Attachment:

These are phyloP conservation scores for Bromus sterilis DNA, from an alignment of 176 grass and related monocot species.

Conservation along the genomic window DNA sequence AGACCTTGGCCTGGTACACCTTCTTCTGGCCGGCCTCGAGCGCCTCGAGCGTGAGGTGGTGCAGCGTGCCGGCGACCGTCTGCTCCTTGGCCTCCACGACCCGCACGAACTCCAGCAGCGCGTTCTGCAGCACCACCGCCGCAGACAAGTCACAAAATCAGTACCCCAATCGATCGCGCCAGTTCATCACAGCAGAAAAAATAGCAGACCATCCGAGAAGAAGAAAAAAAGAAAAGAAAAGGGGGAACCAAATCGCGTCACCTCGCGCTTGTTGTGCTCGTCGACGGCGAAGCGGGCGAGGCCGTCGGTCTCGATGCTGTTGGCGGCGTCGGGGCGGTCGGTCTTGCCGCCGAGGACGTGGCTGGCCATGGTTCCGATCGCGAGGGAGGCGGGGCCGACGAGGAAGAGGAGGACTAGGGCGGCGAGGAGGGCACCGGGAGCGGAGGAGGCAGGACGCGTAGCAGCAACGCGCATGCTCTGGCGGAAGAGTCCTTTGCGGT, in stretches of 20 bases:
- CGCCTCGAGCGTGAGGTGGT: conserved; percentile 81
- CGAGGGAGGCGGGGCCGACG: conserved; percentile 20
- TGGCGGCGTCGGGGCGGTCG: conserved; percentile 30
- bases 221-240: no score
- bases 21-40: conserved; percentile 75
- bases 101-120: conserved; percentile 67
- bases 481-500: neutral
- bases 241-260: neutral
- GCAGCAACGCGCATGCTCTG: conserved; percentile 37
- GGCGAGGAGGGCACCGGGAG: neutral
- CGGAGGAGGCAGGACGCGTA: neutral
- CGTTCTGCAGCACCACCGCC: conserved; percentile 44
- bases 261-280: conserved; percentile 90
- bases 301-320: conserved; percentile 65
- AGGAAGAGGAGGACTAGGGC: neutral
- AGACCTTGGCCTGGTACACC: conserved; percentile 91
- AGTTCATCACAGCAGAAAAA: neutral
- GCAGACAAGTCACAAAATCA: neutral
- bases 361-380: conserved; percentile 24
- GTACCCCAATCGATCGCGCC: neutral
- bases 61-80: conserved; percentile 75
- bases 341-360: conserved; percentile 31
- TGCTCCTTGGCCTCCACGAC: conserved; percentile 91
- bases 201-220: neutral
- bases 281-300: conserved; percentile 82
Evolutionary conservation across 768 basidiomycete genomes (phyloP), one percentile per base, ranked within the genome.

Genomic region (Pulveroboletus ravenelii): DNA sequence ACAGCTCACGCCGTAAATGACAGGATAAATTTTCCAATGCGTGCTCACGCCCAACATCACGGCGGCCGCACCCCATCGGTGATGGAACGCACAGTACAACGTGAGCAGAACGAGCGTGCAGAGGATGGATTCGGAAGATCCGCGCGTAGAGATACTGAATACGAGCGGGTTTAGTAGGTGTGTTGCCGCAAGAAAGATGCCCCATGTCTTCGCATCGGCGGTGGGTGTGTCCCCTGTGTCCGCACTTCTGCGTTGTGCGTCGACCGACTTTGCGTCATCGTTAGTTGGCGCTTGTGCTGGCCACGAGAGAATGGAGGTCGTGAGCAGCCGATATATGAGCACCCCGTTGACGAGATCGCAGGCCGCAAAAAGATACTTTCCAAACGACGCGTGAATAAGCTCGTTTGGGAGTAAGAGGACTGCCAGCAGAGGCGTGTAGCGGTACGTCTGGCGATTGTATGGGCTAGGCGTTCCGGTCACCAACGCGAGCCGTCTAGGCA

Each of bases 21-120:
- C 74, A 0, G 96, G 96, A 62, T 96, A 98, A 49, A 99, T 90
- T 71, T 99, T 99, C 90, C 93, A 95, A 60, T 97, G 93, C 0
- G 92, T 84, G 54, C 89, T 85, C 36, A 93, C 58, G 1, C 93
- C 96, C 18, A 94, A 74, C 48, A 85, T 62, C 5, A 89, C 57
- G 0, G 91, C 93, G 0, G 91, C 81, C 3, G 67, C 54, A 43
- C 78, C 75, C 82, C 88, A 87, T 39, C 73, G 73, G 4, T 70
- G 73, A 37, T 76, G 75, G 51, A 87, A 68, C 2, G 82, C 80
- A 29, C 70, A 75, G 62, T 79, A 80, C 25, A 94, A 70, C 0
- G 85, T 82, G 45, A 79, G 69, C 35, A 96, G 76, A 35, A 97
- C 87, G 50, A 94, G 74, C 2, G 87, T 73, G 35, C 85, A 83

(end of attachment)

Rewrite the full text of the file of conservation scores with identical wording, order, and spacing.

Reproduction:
These are phyloP conservation scores for Bromus sterilis DNA, from an alignment of 176 grass and related monocot species.

Conservation along the genomic window DNA sequence AGACCTTGGCCTGGTACACCTTCTTCTGGCCGGCCTCGAGCGCCTCGAGCGTGAGGTGGTGCAGCGTGCCGGCGACCGTCTGCTCCTTGGCCTCCACGACCCGCACGAACTCCAGCAGCGCGTTCTGCAGCACCACCGCCGCAGACAAGTCACAAAATCAGTACCCCAATCGATCGCGCCAGTTCATCACAGCAGAAAAAATAGCAGACCATCCGAGAAGAAGAAAAAAAGAAAAGAAAAGGGGGAACCAAATCGCGTCACCTCGCGCTTGTTGTGCTCGTCGACGGCGAAGCGGGCGAGGCCGTCGGTCTCGATGCTGTTGGCGGCGTCGGGGCGGTCGGTCTTGCCGCCGAGGACGTGGCTGGCCATGGTTCCGATCGCGAGGGAGGCGGGGCCGACGAGGAAGAGGAGGACTAGGGCGGCGAGGAGGGCACCGGGAGCGGAGGAGGCAGGACGCGTAGCAGCAACGCGCATGCTCTGGCGGAAGAGTCCTTTGCGGT, in stretches of 20 bases:
- CGCCTCGAGCGTGAGGTGGT: conserved; percentile 81
- CGAGGGAGGCGGGGCCGACG: conserved; percentile 20
- TGGCGGCGTCGGGGCGGTCG: conserved; percentile 30
- bases 221-240: no score
- bases 21-40: conserved; percentile 75
- bases 101-120: conserved; percentile 67
- bases 481-500: neutral
- bases 241-260: neutral
- GCAGCAACGCGCATGCTCTG: conserved; percentile 37
- GGCGAGGAGGGCACCGGGAG: neutral
- CGGAGGAGGCAGGACGCGTA: neutral
- CGTTCTGCAGCACCACCGCC: conserved; percentile 44
- bases 261-280: conserved; percentile 90
- bases 301-320: conserved; percentile 65
- AGGAAGAGGAGGACTAGGGC: neutral
- AGACCTTGGCCTGGTACACC: conserved; percentile 91
- AGTTCATCACAGCAGAAAAA: neutral
- GCAGACAAGTCACAAAATCA: neutral
- bases 361-380: conserved; percentile 24
- GTACCCCAATCGATCGCGCC: neutral
- bases 61-80: conserved; percentile 75
- bases 341-360: conserved; percentile 31
- TGCTCCTTGGCCTCCACGAC: conserved; percentile 91
- bases 201-220: neutral
- bases 281-300: conserved; percentile 82
Evolutionary conservation across 768 basidiomycete genomes (phyloP), one percentile per base, ranked within the genome.

Genomic region (Pulveroboletus ravenelii): DNA sequence ACAGCTCACGCCGTAAATGACAGGATAAATTTTCCAATGCGTGCTCACGCCCAACATCACGGCGGCCGCACCCCATCGGTGATGGAACGCACAGTACAACGTGAGCAGAACGAGCGTGCAGAGGATGGATTCGGAAGATCCGCGCGTAGAGATACTGAATACGAGCGGGTTTAGTAGGTGTGTTGCCGCAAGAAAGATGCCCCATGTCTTCGCATCGGCGGTGGGTGTGTCCCCTGTGTCCGCACTTCTGCGTTGTGCGTCGACCGACTTTGCGTCATCGTTAGTTGGCGCTTGTGCTGGCCACGAGAGAATGGAGGTCGTGAGCAGCCGATATATGAGCACCCCGTTGACGAGATCGCAGGCCGCAAAAAGATACTTTCCAAACGACGCGTGAATAAGCTCGTTTGGGAGTAAGAGGACTGCCAGCAGAGGCGTGTAGCGGTACGTCTGGCGATTGTATGGGCTAGGCGTTCCGGTCACCAACGCGAGCCGTCTAGGCA

Each of bases 21-120:
- C 74, A 0, G 96, G 96, A 62, T 96, A 98, A 49, A 99, T 90
- T 71, T 99, T 99, C 90, C 93, A 95, A 60, T 97, G 93, C 0
- G 92, T 84, G 54, C 89, T 85, C 36, A 93, C 58, G 1, C 93
- C 96, C 18, A 94, A 74, C 48, A 85, T 62, C 5, A 89, C 57
- G 0, G 91, C 93, G 0, G 91, C 81, C 3, G 67, C 54, A 43
- C 78, C 75, C 82, C 88, A 87, T 39, C 73, G 73, G 4, T 70
- G 73, A 37, T 76, G 75, G 51, A 87, A 68, C 2, G 82, C 80
- A 29, C 70, A 75, G 62, T 79, A 80, C 25, A 94, A 70, C 0
- G 85, T 82, G 45, A 79, G 69, C 35, A 96, G 76, A 35, A 97
- C 87, G 50, A 94, G 74, C 2, G 87, T 73, G 35, C 85, A 83